If one of the groups in the study is considered the control group, then we should use Dunnett’s test as the post-hoc test.
This tutorial explains how to perform Dunnett’s test in R.
Example: Dunnett’s Test in R
Suppose a teacher wants to know whether or not two new studying techniques have the potential to increase exam scores for her students. To test this, she randomly splits her class of 30 students into the following three groups:
- Control Group: 10 students
- New Study technique 1: 10 students
- New Study Technique 2: 10 students
After one week of using their assigned study technique, each student takes the same exam.
We can use the following steps in R to create a dataset, visualize the group means, perform a one-way ANOVA, and lastly perform Dunnett’s test to determine which (if either) new studying technique produces different results compared to the control group.
Step 1: Create the dataset.
The following code shows how to create a dataset that contains exam scores for all 30 students:
#create data frame data <- data.frame(technique = rep(c("control", "new1", "new2"), each = 10), score = c(76, 77, 77, 81, 82, 82, 83, 84, 85, 89, 81, 82, 83, 83, 83, 84, 87, 90, 92, 93, 77, 78, 79, 88, 89, 90, 91, 95, 95, 98)) #view first six rows of data frame head(data) technique score 1 control 76 2 control 77 3 control 77 4 control 81 5 control 82 6 control 82
Step 2: Visualize the exam scores for each group.
The following code shows how to produce boxplots to visualize the distribution of exam scores for each group:
boxplot(score ~ technique, data = data, main = "Exam Scores by Studying Technique", xlab = "Studying Technique", ylab = "Exam Scores", col = "steelblue", border = "black")
Just from the boxplots we can see that the distribution of exam scores is quite different for each studying technique. Next, we’ll perform a one-way ANOVA to determine if these differences are statistically significant.
Step 3: Perform a one-way ANOVA.
The following code shows how to perform a one-way ANOVA to test for differences among mean exam scores in each group:
#fit the one-way ANOVA model model <- aov(score ~ technique, data = data) #view model output summary(model) Df Sum Sq Mean Sq F value Pr(>F) technique 2 211.5 105.73 3.415 0.0476 * Residuals 27 836.0 30.96 --- Signif. codes: 0 '***' 0.001 '**' 0.01 '*' 0.05 '.' 0.1 ' ' 1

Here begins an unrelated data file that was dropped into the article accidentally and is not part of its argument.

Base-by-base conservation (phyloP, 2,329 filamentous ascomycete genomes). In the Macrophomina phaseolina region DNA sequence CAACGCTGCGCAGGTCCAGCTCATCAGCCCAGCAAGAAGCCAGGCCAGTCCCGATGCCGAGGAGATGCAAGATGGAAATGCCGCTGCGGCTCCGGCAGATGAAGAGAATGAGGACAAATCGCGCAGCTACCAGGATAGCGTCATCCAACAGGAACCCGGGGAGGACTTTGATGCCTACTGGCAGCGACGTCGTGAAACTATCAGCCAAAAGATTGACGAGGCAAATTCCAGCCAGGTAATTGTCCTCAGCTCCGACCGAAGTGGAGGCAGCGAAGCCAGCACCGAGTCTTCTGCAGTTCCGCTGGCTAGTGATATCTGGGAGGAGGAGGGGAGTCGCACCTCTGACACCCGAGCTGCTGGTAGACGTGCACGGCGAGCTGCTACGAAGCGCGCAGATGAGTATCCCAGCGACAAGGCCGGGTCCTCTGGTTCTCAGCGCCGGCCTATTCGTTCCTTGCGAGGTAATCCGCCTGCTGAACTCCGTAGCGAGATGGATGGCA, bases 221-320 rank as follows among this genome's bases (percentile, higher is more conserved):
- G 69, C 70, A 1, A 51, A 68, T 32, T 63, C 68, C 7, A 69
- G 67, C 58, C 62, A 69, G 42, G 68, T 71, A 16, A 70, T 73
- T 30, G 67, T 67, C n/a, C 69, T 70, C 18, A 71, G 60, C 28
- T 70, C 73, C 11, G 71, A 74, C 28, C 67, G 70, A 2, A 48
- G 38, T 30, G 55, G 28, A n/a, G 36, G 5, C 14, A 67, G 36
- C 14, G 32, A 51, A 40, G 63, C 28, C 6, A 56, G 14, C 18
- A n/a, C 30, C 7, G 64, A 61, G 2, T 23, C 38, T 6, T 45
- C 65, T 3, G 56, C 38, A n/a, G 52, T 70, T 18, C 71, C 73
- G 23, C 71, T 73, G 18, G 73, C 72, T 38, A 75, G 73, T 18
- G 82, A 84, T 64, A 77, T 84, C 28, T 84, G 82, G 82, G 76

Since the overall p-value (0.0476) is less than .05, this is an indication that each group does not have the same average exam score. Next, we will perform Dunnett’s Test to determine which studying technique produces mean exam scores that differ from the control group.
Step 4: Perform Dunnett’s Test.
To perform Dunnett’s Test in R we can use the DunnettTest() function from the DescTools library which uses the following syntax:
- x: A numeric vector of data values (e.g. exam scores)
- g: A vector that specifies the group names (e.g. studying technique)
The following code shows how to use this function for our example:
#load DescTools library library(DescTools) #perform Dunnett's Test DunnettTest(x=data$score, g=data$technique) Dunnett's test for comparing several treatments with a control : 95% family-wise confidence level $control diff lwr.ci upr.ci pval new1-control 4.2 -1.6071876 10.00719 0.1787 new2-control 6.4 0.5928124 12.20719 0.0296 * --- Signif. codes: 0 '***' 0.001 '**' 0.01 '*' 0.05 '.' 0.1 ' ' 1.' 0.1 ' ' 1
The way to interpret the output is as follows:
- The mean difference in exam scores between the new studying technique 1 and the control group is 4.2 The corresponding p-value is 0.1787.
- The mean difference in exam scores between the new studying technique 2 and the control group is 6.4 The corresponding p-value is 0.0296.
Based on the output, we can see that studying technique 2 is the only technique that produces significantly (p = .0296) different mean exam scores compared to the control group.